The number of innocent civilians slaughtered by the MEK or its various front groups such as the Iranian National Council of Resistance, is likely to be in the tens of thousands, if you include the number of civilians killed during the bombing campaigns, the number of people MEK linked groups slaughtered during the Iraq-Iran War, and the number of victims of MEK terrorism against Iran throughout the 1990s and up to today. Human Rights Watch has issued condemnations of the group for routinely torturing those it holds captive.
The internal workings of the group are equally frightening. A Human Rights Watch report from 2005 describes how, within its various bases and camps, the group subjects members to summary execution for violations of its bizarre regulations and practices. According to ex-members of MEK, it functions as a very dangerous cult. All members are required to divorce their spouses, as family life is considered a distraction from the cause of overthrowing the Iranian state. The words of Massoud and Maryam Rajavi are interpreted as divine and infallible, and members are encouraged to seek martyrdom to advance the ideological and religious goals.
The coddling of dangerous extremists
Frequently, Iran is declared to be a “state sponsor of terror” by US officials and media outlets. However, it is leaders of the United States that are currently promoting the cause of the dangerous and violent MEK.
Hillary Clinton played an important role in removing the group from the official state department list of “Foreign Terrorist Organizations.” Rudy Giuliani, former Mayor of New York City, promotes its cause by acting as MEK’s spokesman. Tom Ridge, former head of the Department of Homeland Security, has played a similar role for the group. Very few US media commentators have highlighted the irony of “America’s Mayor” embracing a group of “Islamic Marxist” militants – and the truth about MEK and its relationship with figures in Washington DC is largely unknown.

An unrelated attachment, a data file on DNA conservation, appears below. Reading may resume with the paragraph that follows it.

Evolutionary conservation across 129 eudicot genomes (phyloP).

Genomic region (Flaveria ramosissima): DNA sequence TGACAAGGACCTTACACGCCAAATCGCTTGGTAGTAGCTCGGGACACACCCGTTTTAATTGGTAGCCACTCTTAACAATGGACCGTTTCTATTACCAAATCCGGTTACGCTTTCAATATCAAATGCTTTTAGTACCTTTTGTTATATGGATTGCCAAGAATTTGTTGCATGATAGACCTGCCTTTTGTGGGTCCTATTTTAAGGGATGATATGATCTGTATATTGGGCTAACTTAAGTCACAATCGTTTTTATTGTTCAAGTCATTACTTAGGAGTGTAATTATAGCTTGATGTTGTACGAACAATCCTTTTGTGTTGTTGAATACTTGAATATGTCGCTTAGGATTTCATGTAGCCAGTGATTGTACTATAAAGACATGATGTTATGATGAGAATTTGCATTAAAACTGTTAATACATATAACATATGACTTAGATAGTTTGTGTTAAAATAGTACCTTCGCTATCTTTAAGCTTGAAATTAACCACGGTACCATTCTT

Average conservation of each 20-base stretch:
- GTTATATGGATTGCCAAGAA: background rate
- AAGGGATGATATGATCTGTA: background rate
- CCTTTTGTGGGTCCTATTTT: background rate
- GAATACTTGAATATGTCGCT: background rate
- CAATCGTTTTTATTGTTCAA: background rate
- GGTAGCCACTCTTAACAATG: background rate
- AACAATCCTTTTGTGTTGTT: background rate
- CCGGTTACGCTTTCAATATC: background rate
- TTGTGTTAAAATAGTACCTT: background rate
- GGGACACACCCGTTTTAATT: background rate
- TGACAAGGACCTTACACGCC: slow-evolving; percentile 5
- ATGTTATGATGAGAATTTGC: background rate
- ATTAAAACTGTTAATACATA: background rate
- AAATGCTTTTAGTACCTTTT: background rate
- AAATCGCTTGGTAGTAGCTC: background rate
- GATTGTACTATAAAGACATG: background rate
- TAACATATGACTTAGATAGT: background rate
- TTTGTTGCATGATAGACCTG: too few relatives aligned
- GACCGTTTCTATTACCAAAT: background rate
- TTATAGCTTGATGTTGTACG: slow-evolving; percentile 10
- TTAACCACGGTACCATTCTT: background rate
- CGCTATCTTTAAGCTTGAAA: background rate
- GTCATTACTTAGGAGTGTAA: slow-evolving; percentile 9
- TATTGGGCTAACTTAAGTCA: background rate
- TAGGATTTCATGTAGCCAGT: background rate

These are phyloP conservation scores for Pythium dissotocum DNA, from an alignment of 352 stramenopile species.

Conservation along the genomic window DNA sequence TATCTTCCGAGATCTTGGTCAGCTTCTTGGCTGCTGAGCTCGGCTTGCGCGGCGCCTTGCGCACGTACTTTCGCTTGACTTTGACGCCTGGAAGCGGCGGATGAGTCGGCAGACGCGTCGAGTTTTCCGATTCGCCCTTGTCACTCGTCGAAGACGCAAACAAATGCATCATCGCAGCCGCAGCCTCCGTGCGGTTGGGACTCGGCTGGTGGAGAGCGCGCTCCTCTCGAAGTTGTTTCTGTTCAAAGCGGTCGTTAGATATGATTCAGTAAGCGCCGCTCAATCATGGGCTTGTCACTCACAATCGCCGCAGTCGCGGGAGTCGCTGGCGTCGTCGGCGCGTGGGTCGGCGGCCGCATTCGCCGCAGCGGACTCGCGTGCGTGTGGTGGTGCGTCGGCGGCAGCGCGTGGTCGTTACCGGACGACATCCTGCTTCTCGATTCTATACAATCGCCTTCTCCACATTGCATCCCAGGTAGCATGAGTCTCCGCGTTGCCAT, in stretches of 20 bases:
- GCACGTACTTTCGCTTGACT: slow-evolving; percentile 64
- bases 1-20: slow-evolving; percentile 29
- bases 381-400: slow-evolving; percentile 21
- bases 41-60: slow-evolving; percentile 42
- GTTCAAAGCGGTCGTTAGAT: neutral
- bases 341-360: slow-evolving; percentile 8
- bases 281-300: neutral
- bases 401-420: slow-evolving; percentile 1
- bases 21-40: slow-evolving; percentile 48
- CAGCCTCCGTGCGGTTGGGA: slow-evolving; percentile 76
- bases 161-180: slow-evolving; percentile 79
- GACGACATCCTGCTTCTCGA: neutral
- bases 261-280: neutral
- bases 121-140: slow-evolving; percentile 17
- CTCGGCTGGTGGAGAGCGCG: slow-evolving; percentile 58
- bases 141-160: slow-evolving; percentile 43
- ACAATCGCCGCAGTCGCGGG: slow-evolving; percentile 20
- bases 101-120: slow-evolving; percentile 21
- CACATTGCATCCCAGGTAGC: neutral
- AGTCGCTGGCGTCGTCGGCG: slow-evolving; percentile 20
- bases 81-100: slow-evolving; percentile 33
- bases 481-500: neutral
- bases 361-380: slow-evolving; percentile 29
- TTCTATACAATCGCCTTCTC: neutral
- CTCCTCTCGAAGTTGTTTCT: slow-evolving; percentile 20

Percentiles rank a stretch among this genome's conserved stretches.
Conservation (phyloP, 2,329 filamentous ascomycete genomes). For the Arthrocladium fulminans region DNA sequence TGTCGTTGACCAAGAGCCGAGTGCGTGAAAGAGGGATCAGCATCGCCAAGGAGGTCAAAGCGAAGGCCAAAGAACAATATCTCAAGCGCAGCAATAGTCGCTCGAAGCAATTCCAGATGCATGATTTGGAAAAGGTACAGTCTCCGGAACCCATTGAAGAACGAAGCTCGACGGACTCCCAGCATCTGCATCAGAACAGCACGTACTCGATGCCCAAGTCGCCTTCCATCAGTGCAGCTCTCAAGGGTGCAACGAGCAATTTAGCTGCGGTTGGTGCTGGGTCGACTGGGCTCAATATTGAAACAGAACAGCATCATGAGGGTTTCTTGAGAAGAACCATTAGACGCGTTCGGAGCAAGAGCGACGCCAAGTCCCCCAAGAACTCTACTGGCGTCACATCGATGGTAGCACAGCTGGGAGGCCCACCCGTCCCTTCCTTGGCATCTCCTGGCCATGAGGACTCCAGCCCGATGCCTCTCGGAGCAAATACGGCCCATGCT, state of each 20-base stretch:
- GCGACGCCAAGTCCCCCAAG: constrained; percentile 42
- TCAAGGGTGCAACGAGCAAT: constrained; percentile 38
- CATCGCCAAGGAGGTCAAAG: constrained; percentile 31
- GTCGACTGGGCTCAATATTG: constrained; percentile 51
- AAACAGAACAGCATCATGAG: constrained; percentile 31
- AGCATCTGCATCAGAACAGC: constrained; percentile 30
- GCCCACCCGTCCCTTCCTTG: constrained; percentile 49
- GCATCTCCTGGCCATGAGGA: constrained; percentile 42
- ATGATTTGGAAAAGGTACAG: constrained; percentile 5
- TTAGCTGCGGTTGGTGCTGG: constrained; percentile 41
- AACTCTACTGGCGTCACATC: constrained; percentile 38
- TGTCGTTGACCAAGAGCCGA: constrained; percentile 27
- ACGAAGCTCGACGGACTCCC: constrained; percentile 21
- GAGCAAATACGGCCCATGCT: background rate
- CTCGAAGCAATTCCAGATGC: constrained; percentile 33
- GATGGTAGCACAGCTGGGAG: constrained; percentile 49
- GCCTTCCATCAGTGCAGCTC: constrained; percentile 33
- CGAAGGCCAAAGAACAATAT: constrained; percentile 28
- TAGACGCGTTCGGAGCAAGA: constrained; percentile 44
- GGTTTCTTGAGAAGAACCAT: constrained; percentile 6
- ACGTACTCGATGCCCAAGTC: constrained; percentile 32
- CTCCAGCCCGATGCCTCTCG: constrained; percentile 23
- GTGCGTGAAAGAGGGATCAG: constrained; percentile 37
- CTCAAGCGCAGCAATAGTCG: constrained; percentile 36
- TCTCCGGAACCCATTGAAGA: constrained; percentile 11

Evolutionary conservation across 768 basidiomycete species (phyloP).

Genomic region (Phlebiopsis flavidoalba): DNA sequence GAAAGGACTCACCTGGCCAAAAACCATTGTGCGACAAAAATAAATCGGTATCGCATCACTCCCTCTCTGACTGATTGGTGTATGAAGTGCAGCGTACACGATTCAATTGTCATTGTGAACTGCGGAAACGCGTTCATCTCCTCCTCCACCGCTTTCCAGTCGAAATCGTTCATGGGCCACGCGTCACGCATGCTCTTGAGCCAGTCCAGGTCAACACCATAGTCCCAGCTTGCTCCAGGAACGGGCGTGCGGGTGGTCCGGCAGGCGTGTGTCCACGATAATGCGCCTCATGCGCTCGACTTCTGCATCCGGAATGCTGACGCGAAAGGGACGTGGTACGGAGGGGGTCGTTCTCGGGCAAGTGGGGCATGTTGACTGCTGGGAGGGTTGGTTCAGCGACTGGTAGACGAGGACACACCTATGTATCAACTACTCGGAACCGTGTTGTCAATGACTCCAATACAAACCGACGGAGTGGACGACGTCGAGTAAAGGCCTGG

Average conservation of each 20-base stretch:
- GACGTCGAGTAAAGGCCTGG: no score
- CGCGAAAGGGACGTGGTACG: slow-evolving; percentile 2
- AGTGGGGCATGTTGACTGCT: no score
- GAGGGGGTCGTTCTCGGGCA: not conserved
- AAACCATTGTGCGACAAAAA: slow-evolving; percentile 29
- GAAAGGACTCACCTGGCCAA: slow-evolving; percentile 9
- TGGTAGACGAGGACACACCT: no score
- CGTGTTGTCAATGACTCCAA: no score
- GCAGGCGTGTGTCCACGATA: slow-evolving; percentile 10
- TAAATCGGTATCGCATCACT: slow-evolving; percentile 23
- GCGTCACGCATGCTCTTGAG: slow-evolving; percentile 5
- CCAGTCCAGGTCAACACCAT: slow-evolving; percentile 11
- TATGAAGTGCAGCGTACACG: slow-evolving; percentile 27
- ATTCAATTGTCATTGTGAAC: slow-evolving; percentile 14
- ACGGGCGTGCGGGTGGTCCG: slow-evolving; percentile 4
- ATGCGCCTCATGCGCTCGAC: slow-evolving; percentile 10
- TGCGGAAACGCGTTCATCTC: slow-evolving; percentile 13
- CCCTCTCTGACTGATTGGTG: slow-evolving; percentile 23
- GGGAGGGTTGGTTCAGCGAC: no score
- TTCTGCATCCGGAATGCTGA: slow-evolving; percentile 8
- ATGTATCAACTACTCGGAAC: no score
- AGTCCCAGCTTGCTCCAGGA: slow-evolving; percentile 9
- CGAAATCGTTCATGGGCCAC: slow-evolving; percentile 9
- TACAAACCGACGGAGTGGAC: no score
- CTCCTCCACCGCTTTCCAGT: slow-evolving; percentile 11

Occasionally, US officials will try to justify the coddling of this group of violent extremists with vague claims that it “renounced violence.” However, the group is very open about continuing its armed underground activities inside the Islamic Republic of Iran. Reports indicate that it was members of MEK, in cooperation with the Mossad that assassinated scientists working on Iran’s peaceful nuclear energy program in 2012.
While MEK denies it works with the Israeli government, a fact that should shatter the credibility of anyone claiming to be an “Islamic Marxist,” the truth was leaked to NBC by the Obama Administration.
The US press largely treats MEK like romantic pacifist freedom fighters. In her interviews, Maryam Rajavi seems frighteningly confident that she will be successful and her organization will someday come to power.
In her interview with FOX’s Shawn, she said, “I am confident the mullah’s religious dictatorship will not last and will be overthrown.” In the interview, a woman who oversaw the slaughter of thousands compared herself to Jefferson, Lincoln, and even pacifist civil rights leader Dr. Martin Luther King, Jr. FOX’s Shawn sat in front of her nodding, never questioning her words or intentions.
If one looks at Libya after the US/NATO “regime change,” or the state of Syria after four years of US-funded civil war against the government, it should be clear what “regime change” in Iran will mean. The fact that the US media is openly promoting extremists like MEK – and their fantastic claims about nuclear weapons – should be a warning call to all who would support US efforts in the region.
The promises from US officials of “stability” made before the invasion of Iraq and Afghanistan, or the overthrow of Gaddafi, never materialized. Instead, the various US- and NATO-installed collaborators and extremists turned their guns against each other. With chaos and destruction in the region, the US and Israel remained secure in their control of the oil profits and world markets.
The poster children for the US/Israeli crusade against the Islamic Republic, Massoud and Maryam Rajavi are hardly capable of bringing peace and stability. The MEK is much like ISIS in Syria, or the US-backed insurgents in Libya. They are bloodthirsty extremists who would destroy Iran’s existing stability and independent economic development, replacing it with chaos, destruction, and death.
The promotion of such extremists, who unleash violence and chaos, fits perfectly with the realpolitik strategy laid out by former US National Security Adviser Zbigniew Brzezinski: “Maintain security dependence among the vassals, to keep tributaries pliant and protected, and to keep the barbarians from coming together.” (Zbigniew Brzezinski “The Grand Chessboard,” p. 40)
The program of the United States and Israel for the Middle East is permanent civil war, chaos, and death. Part of implementing this program is the rallying cry of “regime change in Iran,” and the promotion of violent terrorists who oppose the Islamic Republic.
The statements, views and opinions expressed in this column are solely those of the author and do not necessarily represent those of RT.